Even though Perseverance did not make it to the knockout stages her scores in the round-robin part of the event were the best. This earned her the award. The CPUT Supa-Pool team Manager, Ricardo Geduld, and Coach, Beauren Simon worked tirelessly behind the scenes to earn the team the success and the respect they deserve at the USSA level.

The overall Women's Individual winner – Shanice Van Vuuren (UWC), made the knockout stages and won the final. Summers clarified that the scores in the knockout stages don't impact the points scored leading up to that stage of the tournament. The UWC was the winner of the women’s section. The Player of the Tournament, (men) was Kevin Martin, meanwhile, the overall team of the tournament was the University of Limpopo.

Thursday, 11 July 2024

Open Day success celebrated

The hard work and creativity of staff members who contributed to the success of CPUT Open Day 2024 were recognised during a recent event.

Open Day 2024 attracted an estimated 18 000 learners, parents, teachers and members of the public who were given the opportunity to explore the University’s 2025 course offering and to interact directly with staff and students.

Some departments also offered informative tours of their facilities.

Dr Garth van Gensen, Director of the Marketing and Communication Department, welcomed the attendees and said the Open Day “was nothing short of brilliant”. He thanked the staff members for their participation.

The winning stalls were also announced and four prizes were awarded as follows:

  • Most Informative Stand - Interior Design
  • Best Team Spirit - Emergency Medical Care
  • Best Faculty Experience - Horticulture
  • Best Marketing Concept - Film Production

The Faculty of Business and Management Sciences in collaboration with the Desmond and Leah Tutu Legacy Foundation, Division of Student Affairs and Centre for Diversity, Inclusivity and Social Change recently hosted a Youth Month Commemoration event at Bellville Campus.

The event, themed, “Inspire Hope in the Student of 2024”. drew inspiration from the 1976 youth, who stood up in the hope of creating the tomorrow they envisaged. Manager: Strategic Initiatives and Projects, Andiswa Mrasi, said: “Today, our students are navigating various issues ranging from GBV, youth unemployment, and AI to mention a few. Therefore, this event seeks to encourage the students of 2024 to take up space and turn fear into hope as we work hard to build a better South Africa, Africa, and ultimately, the world we want.”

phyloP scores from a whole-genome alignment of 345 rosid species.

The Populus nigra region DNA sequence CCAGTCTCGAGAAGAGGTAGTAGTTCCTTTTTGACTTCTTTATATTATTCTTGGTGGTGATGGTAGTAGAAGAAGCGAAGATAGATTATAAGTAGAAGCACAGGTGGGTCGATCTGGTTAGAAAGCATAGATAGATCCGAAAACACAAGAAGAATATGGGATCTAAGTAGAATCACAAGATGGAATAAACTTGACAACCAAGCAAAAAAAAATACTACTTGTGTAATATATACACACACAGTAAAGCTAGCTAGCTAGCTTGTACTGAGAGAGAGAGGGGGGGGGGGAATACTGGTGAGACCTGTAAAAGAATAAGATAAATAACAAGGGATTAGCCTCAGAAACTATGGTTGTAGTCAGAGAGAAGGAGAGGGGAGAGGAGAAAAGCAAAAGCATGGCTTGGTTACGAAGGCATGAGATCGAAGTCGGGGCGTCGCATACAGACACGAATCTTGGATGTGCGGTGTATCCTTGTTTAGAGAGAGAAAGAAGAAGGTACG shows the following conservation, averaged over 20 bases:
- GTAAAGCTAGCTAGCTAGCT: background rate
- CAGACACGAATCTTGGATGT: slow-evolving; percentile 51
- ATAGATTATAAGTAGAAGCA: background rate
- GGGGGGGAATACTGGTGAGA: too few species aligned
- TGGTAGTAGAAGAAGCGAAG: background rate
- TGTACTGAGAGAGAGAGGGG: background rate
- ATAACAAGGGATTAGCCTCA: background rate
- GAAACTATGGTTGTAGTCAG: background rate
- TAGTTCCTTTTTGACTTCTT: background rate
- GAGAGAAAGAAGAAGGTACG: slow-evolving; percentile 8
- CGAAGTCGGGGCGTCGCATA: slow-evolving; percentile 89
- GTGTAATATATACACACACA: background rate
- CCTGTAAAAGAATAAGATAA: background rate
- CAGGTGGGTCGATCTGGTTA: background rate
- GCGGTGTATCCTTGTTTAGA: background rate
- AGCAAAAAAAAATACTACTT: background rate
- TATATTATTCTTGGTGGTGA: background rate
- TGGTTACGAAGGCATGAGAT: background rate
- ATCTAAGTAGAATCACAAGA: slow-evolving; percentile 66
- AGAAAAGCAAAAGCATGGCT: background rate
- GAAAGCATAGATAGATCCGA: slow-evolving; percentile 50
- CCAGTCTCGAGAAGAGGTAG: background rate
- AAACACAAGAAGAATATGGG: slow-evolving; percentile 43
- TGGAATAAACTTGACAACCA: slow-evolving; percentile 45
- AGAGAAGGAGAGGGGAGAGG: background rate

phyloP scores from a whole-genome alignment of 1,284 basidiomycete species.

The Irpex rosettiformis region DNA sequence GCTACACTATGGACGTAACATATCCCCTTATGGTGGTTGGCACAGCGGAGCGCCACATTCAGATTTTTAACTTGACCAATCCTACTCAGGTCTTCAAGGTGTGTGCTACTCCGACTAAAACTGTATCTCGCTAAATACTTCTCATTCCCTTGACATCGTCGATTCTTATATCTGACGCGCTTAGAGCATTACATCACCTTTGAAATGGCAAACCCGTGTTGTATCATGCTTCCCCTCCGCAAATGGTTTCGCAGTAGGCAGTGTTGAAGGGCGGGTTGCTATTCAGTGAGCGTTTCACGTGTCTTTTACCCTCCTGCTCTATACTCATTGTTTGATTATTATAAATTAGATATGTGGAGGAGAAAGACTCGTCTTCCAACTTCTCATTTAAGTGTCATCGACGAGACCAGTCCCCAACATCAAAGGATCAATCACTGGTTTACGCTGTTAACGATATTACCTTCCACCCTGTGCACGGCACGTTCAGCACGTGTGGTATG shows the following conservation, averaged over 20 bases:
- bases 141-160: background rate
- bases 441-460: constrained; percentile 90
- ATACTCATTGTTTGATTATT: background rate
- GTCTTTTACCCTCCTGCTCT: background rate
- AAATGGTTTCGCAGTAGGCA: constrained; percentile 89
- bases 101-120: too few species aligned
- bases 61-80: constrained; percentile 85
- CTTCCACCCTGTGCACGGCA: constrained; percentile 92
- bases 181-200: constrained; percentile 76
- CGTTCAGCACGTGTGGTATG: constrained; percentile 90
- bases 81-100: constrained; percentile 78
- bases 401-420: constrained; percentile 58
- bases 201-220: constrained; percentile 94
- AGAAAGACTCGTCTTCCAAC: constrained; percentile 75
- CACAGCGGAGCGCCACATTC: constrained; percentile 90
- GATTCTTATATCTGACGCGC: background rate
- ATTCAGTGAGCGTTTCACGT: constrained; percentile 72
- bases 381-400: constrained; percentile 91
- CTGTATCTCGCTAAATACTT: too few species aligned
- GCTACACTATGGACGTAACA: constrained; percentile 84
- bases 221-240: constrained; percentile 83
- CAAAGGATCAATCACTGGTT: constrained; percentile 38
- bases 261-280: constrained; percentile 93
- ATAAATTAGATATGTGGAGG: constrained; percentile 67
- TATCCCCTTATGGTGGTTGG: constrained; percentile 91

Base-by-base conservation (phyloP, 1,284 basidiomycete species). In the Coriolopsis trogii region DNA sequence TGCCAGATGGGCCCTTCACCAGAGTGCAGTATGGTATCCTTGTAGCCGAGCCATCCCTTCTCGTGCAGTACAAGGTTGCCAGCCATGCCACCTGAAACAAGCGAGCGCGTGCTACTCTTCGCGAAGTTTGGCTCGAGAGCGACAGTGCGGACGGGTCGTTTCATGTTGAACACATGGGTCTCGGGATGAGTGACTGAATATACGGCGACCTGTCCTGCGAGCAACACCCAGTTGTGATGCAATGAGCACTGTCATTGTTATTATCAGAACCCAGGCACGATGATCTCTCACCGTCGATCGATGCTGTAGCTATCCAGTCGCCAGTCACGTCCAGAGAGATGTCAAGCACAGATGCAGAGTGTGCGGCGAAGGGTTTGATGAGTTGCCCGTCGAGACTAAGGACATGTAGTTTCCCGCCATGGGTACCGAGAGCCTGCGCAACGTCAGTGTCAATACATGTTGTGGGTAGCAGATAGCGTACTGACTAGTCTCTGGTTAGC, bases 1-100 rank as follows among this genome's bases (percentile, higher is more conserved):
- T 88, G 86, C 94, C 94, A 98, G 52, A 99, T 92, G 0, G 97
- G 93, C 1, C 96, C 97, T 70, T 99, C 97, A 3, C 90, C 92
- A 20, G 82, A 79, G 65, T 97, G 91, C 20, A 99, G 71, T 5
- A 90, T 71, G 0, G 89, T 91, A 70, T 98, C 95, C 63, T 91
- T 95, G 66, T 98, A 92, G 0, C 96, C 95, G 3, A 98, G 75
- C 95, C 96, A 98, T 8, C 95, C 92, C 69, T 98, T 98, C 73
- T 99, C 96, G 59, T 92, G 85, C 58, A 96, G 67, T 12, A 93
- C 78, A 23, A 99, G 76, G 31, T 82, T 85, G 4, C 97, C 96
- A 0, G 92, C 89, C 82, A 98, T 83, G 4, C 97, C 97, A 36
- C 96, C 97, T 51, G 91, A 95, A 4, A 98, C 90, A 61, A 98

The event, which was also attended by the Dean of Students, Nonkosi Tyolwana, included a panel discussion, a live performance by a well-known international musician Cairo CPT, poetry, a public lecture on the role of the late great, Archbishop Desmond Tutu during the 1976 student uprising. On behalf of the Desmond and Leah Tutu Legacy Foundation, Charlene Houston said: “The Arch always said to young people: ‘Go on dreaming that we are going to have a different world to the one we live in’”.

She said the quality of education was always an important matter for Archbishop Tutu. Houston said his father was an educator, and he became a teacher. “Both he and Mrs Tutu were teachers until they understood the implications of the newly introduced Bantu Education system. They resigned in protest.” She said young leaders needed to look at what platform they have, what influence they have, and “how you can use that to make a difference”.

Houston added that Tutu always urged the “oldies” to listen to young people and he encouraged youth to use their voices and to take action. “Dream you must, but you also need to take collective action.”

She also reminded the young people that they have “a wonderful heritage, you stand on the shoulders of brave courageous, and righteous people such as the Arch, Mbuyisa Makhubu, and the youth of 1976”. “Hopefully, you participated in the recent national elections. It doesn’t stop there. Learn about the ways to stay involved…. there are many channels to do so formally or informally. As the Arch said, ‘Don’t be infected by the cynicism of oldies who believe this world can become better for all’, The baton is yours to pick up!”